Jeremy Strong is . . . there’s a reason why he’s nominated for a Tony. He’s different every night. He cares a lot about what he’s doing. I share similar sentiments of feeling that the space is sacred and somehow almost being drawn to this dangerous element of theater. There are moments when we think, why did we sign up? Like this is crazy. There are nights when the nerves start kicking in because of certain circumstances. But then we enter the stage anyway, and it’s a lot smoother than I thought it was going to be. 

Your character Sonny in “The Sympathizer” has a calling when it comes to his profession. Do you feel similarly, that you have a particular purpose as an actor?

Yeah, 1,000%. I have a little brother. I feel like not only him but there’s a lot of younger Vietnamese kids who may or may not have access to a role model. Now we’re talking about representation and all these cliché things, but it’s important to me. Because when I was growing up, I never felt sexy. I never felt like I was allowed to cry, that I was allowed to be scared of something, that I was allowed to be self-righteous about something, that I was allowed to be petty if I wanted to be petty. It’s a very common thing in our culture, you know? I remember what it was like to want to date a white girl because that was what made me feel powerful. This sounds kind of self-important, but at times it does feel like, “Well s**t, I’m lucky enough to get this far.” I would like to keep on being selective about what I do and being curious and checking in on my humanity so that my little brother or somebody that is under 10 years old can see me. If I would have known that I could be more than enough through watching movies, it would have saved me at least a lot of pain and self-doubt as I was coming into adulthood.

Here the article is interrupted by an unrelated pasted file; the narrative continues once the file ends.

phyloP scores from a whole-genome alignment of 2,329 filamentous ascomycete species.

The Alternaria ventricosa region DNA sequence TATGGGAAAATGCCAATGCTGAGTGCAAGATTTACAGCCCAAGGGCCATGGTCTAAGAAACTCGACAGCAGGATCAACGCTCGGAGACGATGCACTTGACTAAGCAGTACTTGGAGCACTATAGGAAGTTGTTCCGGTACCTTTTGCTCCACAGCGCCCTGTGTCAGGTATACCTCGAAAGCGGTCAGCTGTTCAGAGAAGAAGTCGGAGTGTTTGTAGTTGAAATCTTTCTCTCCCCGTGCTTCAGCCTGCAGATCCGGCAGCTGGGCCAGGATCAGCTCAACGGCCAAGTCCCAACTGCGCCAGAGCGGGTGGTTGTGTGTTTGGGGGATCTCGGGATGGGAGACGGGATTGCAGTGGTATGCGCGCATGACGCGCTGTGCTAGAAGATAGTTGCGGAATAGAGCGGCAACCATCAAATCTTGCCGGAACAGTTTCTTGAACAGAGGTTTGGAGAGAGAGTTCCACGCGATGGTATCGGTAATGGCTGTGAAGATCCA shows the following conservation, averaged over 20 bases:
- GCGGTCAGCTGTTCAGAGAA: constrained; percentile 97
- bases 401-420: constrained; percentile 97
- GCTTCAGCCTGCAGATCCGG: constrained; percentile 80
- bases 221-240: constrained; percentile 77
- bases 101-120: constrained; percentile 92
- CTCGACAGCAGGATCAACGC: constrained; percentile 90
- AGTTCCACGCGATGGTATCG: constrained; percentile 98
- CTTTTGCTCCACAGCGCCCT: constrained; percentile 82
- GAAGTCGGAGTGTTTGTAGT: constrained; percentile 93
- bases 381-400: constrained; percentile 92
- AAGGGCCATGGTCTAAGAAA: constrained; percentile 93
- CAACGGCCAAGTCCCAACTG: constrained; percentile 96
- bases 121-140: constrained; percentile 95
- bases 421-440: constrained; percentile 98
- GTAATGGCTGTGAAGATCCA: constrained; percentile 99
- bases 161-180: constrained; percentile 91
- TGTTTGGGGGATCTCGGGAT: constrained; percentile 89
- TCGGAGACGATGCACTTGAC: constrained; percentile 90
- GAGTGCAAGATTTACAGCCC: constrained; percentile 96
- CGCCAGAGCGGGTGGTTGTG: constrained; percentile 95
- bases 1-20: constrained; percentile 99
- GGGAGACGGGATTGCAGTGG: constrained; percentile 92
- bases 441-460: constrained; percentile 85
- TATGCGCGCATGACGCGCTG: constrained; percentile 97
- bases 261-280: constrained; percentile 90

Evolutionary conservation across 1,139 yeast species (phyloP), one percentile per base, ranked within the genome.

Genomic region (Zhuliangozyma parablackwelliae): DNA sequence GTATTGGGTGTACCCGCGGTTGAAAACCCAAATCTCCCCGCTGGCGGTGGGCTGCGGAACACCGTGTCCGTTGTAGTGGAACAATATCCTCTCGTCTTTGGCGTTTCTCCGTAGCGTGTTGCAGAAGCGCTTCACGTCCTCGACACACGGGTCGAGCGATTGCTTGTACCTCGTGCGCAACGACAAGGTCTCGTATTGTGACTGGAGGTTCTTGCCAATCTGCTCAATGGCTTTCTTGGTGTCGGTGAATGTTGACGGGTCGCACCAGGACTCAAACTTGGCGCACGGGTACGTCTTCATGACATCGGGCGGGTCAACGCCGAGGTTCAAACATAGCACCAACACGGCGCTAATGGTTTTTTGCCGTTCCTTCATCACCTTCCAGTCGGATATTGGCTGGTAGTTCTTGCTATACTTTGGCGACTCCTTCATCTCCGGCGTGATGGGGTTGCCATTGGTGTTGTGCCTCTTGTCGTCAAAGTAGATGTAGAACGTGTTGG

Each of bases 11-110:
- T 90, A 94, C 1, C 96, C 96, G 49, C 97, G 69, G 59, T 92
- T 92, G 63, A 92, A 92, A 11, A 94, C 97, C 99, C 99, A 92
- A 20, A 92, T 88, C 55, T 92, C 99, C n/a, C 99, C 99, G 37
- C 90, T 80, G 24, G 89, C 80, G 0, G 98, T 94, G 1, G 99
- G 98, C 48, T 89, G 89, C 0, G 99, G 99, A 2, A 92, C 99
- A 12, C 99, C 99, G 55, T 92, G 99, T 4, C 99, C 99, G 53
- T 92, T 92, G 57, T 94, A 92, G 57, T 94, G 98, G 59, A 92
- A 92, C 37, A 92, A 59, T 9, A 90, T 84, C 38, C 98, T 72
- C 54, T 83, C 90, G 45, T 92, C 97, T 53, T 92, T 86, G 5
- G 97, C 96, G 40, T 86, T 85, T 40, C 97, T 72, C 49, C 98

“The Sympathizer” airs Sunday nights on HBO and streams on Max.